quint, one Type II quint, three 100-unit cents, one of which has a
plain edge rather than the edge device the majority share, and a
single copper 5-unit piece.
No examples of the proposed gold 10,000-unit piece or the copper
8-unit piece have ever been found, and it seems unlikely that any were
Of the seven surviving coins, six exhibit the same devices, but
one of the quints has a unique obverse design.
The obverse common to six pieces features the All-Seeing Eye in a
glory of rays at the center with 13 stars and NOVA CONSTELLATIO around.
The common reverse features U.S (with no period after the S) and
the denomination, both at the center. An olive wreath encircles the
center inscriptions, with LIBERTAS JUSTITIA and the date 1783 around.
The edge device is a twin olive leaf design, except on the copper
5-unit piece and one of the known bits, which have plain edges.
The unique Type II quint features the same reverse as the Type
One, but the obverse is unique, having the All-Seeing Eye encircled by
13 stars, but without the inscription NOVA CONSTELLATIO.
The papers of Robert Morris — superintendent for finance for the
Confederation, Gouverneur Morris’ boss, but having no familial
relationship — record minute details of the work done to execute the
pattern production, including payments to coiner John Jacob Eckfeldt
and to an engraver named David Tew for forging and sinking two pairs
of dies in April 1783.
Benjamin Dudley, an experienced metallurgist and diesinker who had
recently emigrated from England in mid-1781, was hired by Robert
Morris to supervise the establishment of a Mint and to make dies and
coins for the new coinage system.
Dudley arrived in Philadelphia on October 23, 1781.
Robert Morris submitted his and Gouverneur Morris’ collaborative
coinage proposal to Congress on Jan. 15, 1782.
Dudley constructed a screw press and other necessary machinery for
the formation of the Mint. He began the work of implementing the
coinage plan even before Congress approved it.
Robert Morris recorded in a diary entry dated April 2, 1783, that
Dudley had delivered to him a piece of silver that had been struck
into the first American coin.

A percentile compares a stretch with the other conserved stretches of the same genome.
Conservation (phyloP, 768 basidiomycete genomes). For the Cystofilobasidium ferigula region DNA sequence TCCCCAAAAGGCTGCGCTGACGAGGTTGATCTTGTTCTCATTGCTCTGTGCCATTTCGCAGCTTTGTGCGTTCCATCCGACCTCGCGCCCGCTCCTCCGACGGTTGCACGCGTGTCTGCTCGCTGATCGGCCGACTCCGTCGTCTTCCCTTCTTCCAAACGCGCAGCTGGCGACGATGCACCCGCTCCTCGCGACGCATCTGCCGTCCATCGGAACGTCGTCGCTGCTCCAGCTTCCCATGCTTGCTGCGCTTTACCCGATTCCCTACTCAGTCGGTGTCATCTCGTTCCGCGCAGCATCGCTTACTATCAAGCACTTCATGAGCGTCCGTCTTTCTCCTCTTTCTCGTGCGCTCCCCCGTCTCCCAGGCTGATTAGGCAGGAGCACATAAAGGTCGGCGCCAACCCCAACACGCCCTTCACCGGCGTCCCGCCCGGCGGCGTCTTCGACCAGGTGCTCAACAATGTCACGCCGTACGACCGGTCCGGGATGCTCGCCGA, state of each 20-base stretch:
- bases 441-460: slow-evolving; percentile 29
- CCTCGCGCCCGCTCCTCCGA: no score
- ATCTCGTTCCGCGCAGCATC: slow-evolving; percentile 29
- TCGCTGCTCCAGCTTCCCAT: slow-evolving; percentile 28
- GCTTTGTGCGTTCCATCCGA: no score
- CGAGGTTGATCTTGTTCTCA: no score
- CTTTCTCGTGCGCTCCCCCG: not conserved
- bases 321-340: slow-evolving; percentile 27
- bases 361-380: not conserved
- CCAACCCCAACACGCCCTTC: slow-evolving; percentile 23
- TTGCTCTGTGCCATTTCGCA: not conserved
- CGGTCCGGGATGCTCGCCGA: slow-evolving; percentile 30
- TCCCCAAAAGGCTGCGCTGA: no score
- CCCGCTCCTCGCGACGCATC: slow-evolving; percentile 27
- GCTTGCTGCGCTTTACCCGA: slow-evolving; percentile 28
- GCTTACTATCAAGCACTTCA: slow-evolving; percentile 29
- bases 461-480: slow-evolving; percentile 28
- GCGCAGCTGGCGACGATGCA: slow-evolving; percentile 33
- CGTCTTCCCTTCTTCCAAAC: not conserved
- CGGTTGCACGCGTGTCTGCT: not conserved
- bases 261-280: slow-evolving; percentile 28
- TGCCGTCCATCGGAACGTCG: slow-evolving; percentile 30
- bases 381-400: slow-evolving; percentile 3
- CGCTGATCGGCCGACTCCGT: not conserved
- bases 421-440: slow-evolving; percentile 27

Heritage, in the firm’s auction lot description for the Type II
quint pattern, surmises that although the diary entry did not mention
the denomination of the newly struck piece, “it has always been
assumed that the coin was the largest silver denomination, the mark.”
The dies for the mark were produced from device punches in the
usual manner of the time. A few weeks later, on April 16, Morris wrote
the following entry in his diary, “Sent for Mr. Dudley and urged him
to produce the Coins to lay before Congress to establish a Mint.”
An undocumented number of Nova Constellatio patterns accompanied a
May 1, 1784, letter that Robert Morris sent to Thomas Jefferson, who
was then preparing for a multi-year assignment as minister to France.
The struck pieces Robert Morris sent to Jefferson apparently did not
include the Type II quint, according to the Heritage auction lot description.
The catalog indicates Jefferson left the coins with Charles
Thomson, secretary of the Continental Congress. The auction lot
description contributes an extensive accounting of the circuitous
paths specific Nova Constellatio patterns traveled after being
delivered to Jefferson and held for safekeeping by Thomson.
The Type II quint surfaced in October 1870 when New York City coin
dealer William P. Brown published a description of the pattern in an
article in Volume 1, Number 2 of The Curiosity Cabinet. Brown
disclosed that the Type II quint came from a young New York City coin
collector who claimed to have inherited the piece from his
grandfather. Crosby purchased the pattern from Brown and described it,
along with the Type I quint and the mark, in Early Coins of America.
Baltimore’s John Work Garrett obtained the four Nova Constellatio
patterns in a private treaty transaction from collector Col. James W.
Ellsworth and retained the pieces in his famous collection from their
1923 acquisition until his death in 1942, when the collection was
bequeathed to Johns Hopkins University.
According to Stack’s, the four patterns were among 2,000 coins
purchased from Ellsworth on March 7, 1923, by New York dealer Wayte
Raymond and Garrett through Knoedler & Co., for $100,000.
The bit, Type I quint and mark sold in the 1979 sale for $97,500,
$165,000 and $190,000, respectively, to Ford. The unique Type II quint
Ford died July 7, 2005, still not having reunited the four patterns.
Larry Stack, formerly a principal with Stack’s, and currently a
senior numismatic consultant with Stack’s Bowers Galleries, confirmed
April 3 that the three Nova Constellatio patterns Ford purchased in
1979 were sold seven or eight years ago, by private treaty for an
Although the three patterns were originally scheduled to be
offered in one of the auctions, the private treaty sale offered the
guaranty the three patterns would remain together, Larry Stack said.
The buyer(s) wish to remain anonymous, according to Stack.
Visit Heritage Auctions online at www.ha.com. Perschke, at Numisco
Rare Coin Inc., can be reached by email at firstname.lastname@example.org.